They have this much in common. However, it does strike me that listening to the tone of the audience’s laughter specifically and thinking about it under the terms that come from the carnivalesque, there does seem to be a flavor of ratification in the ritual of the show. We laugh extra hard at Archie’s joke precisely because they are dangerous. They give us a spike of adrenaline-fueled pleasure. He’s crossing lines that voice ideas that are close enough to our own historical patterns of thought to feel risky but are distinct enough that they feel like the voice of an outsider. But we then laugh in a different tone and cheer the rightness of the scolding that he gets. The audience sounds like the dominant social forces congratulating themselves for their shared values and using comedy as a release valve on dangerous ideas so as to maintain order. This seems to go beyond the terms of the public forum ritual Newcomb and Hirsch describe. It’s not purely a contradictory and disinterested undertaking, but a ritual of social regulation that maintains dominant values.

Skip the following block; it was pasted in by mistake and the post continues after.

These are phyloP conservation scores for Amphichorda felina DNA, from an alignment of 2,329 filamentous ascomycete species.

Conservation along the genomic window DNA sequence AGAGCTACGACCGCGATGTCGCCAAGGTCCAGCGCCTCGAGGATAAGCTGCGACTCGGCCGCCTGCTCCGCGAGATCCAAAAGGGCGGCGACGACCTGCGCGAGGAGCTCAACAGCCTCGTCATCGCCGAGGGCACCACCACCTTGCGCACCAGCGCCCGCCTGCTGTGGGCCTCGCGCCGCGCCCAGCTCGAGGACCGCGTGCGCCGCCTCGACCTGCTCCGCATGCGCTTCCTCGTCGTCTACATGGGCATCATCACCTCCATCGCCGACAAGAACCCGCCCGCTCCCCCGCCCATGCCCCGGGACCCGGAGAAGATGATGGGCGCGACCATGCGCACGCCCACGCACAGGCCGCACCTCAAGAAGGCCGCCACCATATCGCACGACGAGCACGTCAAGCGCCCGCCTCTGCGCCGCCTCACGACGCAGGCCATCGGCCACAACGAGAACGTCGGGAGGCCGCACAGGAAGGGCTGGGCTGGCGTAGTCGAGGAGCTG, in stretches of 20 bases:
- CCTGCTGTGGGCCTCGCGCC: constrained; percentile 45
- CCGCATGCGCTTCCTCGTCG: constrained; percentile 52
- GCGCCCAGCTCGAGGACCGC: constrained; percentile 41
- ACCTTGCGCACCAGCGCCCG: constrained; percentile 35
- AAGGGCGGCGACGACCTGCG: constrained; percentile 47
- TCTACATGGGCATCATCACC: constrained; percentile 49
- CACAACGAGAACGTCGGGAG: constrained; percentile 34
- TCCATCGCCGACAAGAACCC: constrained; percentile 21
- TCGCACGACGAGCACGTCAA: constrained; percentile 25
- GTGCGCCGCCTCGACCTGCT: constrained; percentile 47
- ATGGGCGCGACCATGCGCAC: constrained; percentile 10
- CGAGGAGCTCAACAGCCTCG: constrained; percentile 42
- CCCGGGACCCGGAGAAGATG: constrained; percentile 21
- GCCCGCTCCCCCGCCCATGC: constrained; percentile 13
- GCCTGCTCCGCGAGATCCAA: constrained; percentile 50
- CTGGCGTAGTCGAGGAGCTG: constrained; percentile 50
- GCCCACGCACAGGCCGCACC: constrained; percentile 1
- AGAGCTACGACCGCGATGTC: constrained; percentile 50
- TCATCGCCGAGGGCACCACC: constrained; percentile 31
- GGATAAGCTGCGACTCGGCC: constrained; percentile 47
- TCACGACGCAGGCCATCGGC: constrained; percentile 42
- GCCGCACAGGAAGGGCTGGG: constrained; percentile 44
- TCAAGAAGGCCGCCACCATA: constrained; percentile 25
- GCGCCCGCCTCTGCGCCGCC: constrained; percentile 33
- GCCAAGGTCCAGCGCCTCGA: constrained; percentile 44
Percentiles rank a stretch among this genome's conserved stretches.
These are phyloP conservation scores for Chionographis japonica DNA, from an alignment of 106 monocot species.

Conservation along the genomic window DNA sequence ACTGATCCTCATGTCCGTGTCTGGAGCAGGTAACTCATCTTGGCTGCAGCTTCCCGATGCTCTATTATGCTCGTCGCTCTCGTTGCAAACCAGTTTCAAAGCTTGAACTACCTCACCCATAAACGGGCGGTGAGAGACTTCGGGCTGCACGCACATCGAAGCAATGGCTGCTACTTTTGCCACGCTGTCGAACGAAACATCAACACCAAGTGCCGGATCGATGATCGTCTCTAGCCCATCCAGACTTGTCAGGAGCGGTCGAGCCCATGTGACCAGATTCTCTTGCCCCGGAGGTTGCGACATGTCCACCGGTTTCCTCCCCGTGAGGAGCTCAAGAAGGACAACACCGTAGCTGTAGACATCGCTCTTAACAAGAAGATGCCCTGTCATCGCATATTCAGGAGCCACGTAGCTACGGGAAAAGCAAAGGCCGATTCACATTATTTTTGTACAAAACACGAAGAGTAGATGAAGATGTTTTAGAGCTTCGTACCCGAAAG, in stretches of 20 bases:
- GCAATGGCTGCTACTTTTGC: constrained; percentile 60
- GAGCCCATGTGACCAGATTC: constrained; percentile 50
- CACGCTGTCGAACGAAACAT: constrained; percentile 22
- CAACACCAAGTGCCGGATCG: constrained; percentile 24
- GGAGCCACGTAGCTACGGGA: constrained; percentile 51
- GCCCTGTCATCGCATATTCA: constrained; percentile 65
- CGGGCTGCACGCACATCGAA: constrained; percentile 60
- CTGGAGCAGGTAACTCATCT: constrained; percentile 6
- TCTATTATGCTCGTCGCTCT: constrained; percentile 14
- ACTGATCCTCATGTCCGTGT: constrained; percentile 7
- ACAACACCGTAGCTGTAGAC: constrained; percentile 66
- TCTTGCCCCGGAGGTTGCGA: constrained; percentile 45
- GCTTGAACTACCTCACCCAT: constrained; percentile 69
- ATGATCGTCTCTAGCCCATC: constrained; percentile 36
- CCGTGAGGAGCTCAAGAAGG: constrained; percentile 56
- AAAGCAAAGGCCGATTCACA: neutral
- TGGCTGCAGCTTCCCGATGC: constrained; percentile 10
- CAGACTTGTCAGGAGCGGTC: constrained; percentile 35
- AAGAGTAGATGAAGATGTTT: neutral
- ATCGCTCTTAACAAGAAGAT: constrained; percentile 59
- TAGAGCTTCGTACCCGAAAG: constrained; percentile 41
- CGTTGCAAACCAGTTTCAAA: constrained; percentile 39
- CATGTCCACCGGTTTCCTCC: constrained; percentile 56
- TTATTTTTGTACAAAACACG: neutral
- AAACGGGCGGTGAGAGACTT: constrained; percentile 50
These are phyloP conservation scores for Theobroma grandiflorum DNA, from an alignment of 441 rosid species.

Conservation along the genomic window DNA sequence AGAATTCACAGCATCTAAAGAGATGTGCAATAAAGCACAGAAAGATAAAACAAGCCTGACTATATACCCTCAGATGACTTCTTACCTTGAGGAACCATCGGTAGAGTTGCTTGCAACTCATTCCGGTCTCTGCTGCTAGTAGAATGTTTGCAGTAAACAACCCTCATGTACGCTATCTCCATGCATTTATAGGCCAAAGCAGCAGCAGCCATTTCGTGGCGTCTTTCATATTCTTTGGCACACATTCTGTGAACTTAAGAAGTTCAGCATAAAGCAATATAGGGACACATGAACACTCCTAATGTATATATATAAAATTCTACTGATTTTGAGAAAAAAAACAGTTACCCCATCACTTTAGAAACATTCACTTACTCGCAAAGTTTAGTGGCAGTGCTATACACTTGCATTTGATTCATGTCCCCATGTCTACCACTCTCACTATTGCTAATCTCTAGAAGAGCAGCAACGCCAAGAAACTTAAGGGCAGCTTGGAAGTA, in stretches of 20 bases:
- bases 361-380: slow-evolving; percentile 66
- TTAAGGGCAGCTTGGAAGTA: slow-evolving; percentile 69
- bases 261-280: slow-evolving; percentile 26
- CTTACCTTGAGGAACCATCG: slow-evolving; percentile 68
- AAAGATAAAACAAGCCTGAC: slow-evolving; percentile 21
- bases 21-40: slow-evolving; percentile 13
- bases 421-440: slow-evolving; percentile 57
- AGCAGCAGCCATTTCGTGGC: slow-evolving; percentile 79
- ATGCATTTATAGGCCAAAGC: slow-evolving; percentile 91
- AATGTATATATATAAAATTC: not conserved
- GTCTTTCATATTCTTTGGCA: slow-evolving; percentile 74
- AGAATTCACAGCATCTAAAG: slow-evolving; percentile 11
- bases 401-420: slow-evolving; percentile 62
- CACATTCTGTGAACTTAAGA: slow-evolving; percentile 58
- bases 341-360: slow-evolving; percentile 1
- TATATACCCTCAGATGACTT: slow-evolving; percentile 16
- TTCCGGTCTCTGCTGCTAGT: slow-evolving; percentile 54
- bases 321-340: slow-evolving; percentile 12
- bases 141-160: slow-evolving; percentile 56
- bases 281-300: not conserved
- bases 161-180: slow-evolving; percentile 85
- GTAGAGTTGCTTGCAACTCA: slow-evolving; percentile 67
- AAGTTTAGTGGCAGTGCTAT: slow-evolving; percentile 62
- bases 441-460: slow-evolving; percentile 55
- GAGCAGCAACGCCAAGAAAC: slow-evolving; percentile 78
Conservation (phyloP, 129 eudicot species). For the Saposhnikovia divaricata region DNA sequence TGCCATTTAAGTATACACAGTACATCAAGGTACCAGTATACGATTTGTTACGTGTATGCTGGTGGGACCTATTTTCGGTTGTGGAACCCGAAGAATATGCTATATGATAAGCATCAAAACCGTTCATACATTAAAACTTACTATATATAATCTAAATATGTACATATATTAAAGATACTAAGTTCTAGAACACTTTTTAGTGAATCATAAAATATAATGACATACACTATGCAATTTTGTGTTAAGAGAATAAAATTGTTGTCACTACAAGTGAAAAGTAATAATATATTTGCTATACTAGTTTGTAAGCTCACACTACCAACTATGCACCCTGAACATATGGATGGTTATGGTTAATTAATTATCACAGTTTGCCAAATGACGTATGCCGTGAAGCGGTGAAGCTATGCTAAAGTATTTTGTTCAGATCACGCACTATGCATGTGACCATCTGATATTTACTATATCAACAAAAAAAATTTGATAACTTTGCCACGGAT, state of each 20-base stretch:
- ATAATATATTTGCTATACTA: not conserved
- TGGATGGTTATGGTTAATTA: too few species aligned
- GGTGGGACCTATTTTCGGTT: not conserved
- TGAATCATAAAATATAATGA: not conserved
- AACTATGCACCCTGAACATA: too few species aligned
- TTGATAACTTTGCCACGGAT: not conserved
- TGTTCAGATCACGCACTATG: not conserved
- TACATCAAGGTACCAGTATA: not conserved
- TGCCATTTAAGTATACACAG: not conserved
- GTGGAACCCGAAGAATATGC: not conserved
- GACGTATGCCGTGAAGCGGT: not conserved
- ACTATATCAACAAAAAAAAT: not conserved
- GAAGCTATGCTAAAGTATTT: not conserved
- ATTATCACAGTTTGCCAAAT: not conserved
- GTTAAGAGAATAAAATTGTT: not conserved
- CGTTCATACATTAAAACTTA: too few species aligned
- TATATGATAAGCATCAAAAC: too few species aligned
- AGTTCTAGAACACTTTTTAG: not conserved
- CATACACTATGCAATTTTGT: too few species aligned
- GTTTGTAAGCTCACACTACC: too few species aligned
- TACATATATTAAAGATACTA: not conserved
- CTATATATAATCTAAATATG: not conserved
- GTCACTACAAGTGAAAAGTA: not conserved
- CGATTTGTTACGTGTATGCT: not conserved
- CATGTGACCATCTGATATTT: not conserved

Core Response - Cultural Forum and the Super Bowl

The readings this week both challenged and aligned with my understanding of television today. In Hirsch and Newcomb’s “TV as cultural forum” I completely agree that, especially when networks dominated what views engaged with, there was an exchange of cultural discourse between the program and viewer, and assumingly amongst the viewers themselves. Their statement, “it is now our national medium” (563) resonates today, at least in my mind I consider television in the broadest sense a national medium (as it is across screens and platforms). Is this still true? Is there a new national medium? However I would push it further today in that it is not just a central process of public thinking, but an outlet for public thinking, performance, creativity, possibility and discourse.